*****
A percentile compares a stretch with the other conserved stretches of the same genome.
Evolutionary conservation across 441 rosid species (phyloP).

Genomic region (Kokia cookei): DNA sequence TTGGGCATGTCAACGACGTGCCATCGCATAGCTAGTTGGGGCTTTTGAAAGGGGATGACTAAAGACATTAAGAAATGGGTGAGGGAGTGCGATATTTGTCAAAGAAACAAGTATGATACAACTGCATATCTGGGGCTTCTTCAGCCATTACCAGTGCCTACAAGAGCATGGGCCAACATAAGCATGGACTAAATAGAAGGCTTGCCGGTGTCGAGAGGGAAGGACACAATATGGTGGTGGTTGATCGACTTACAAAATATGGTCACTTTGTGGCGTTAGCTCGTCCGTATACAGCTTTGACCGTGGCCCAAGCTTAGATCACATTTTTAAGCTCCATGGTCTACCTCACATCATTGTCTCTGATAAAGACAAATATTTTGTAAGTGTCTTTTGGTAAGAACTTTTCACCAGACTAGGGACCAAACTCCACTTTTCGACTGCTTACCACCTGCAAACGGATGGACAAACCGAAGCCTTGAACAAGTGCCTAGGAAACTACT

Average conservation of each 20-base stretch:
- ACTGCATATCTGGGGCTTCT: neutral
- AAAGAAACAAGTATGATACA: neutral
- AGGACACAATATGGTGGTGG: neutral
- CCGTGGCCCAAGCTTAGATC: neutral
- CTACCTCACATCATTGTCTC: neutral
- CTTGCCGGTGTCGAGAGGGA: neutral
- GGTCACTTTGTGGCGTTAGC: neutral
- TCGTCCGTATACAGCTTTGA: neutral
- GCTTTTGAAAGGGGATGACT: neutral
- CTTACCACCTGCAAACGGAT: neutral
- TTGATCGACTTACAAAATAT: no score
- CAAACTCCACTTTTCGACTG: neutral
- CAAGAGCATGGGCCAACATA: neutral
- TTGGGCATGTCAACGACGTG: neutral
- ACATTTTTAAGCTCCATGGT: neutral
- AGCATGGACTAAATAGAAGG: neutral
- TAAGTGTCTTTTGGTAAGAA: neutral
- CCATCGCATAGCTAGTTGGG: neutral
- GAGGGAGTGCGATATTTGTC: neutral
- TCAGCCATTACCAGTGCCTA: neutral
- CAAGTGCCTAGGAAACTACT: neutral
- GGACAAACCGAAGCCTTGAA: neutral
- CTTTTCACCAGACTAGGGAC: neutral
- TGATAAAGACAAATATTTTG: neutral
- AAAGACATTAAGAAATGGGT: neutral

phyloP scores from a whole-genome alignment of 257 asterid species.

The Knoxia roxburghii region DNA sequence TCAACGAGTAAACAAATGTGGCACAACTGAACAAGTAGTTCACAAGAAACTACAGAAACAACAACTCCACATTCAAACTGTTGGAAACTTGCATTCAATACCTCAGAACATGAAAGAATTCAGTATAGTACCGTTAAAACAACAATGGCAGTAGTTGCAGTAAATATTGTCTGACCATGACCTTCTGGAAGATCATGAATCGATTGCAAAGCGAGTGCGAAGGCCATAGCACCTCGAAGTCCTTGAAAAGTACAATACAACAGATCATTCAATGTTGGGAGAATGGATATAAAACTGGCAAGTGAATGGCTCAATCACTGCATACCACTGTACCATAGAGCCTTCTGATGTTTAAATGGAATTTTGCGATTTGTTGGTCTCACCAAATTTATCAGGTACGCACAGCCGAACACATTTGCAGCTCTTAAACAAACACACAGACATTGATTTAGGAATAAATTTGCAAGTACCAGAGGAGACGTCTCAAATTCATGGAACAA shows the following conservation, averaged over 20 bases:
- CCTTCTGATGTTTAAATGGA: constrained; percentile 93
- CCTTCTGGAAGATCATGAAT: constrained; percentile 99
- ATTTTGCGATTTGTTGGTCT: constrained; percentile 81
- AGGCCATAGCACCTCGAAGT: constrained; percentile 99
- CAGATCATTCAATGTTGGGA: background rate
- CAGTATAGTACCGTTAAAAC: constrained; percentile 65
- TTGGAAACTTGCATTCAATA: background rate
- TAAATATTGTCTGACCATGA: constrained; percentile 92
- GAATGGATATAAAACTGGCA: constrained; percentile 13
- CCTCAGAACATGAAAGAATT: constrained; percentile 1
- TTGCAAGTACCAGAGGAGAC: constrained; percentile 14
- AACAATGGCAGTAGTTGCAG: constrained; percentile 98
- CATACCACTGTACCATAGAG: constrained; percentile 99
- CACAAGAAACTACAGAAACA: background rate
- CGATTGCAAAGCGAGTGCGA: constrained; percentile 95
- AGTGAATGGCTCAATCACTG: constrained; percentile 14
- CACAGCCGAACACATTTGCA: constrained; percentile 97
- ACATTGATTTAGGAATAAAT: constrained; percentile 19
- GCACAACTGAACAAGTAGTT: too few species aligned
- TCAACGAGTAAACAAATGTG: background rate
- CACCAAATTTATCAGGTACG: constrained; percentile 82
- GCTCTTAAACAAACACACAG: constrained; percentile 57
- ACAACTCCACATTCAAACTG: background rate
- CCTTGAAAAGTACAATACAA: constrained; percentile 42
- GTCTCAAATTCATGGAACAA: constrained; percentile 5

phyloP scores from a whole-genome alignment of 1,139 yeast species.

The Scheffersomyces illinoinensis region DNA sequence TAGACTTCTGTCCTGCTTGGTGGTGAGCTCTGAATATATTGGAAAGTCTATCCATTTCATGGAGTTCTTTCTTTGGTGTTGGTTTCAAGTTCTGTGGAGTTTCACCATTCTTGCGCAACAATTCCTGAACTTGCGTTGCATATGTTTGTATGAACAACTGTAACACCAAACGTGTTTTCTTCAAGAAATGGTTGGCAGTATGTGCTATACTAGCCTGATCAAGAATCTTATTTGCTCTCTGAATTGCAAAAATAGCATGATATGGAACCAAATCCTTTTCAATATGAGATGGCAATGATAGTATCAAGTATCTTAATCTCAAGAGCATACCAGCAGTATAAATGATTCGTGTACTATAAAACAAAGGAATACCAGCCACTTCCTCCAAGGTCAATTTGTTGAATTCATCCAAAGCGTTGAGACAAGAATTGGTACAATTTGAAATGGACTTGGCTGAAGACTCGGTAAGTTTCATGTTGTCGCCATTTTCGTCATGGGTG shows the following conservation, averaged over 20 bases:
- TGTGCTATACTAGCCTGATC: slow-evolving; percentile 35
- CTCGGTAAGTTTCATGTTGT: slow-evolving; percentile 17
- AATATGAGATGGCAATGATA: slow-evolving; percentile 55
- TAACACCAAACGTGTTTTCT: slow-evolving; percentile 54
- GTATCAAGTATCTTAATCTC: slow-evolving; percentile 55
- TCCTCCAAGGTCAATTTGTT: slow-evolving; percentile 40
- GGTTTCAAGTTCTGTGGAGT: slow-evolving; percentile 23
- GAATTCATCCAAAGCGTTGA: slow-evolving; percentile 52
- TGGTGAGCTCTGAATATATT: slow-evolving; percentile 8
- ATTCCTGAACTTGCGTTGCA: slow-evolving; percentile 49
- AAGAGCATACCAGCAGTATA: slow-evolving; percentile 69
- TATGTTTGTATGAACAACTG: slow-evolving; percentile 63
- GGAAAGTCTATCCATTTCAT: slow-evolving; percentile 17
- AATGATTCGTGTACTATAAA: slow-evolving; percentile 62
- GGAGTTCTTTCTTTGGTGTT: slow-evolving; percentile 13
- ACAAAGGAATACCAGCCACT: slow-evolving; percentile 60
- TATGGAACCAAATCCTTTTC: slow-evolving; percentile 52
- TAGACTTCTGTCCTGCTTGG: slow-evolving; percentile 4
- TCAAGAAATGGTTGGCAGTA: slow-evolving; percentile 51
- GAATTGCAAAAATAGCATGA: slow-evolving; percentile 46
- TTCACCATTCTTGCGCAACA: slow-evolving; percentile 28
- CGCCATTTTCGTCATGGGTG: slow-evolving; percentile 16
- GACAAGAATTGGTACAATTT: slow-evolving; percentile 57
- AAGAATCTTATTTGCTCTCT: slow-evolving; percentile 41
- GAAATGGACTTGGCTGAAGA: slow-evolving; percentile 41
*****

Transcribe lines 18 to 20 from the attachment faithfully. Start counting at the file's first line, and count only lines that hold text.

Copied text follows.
- TTGGGCATGTCAACGACGTG: neutral
- ACATTTTTAAGCTCCATGGT: neutral
- AGCATGGACTAAATAGAAGG: neutral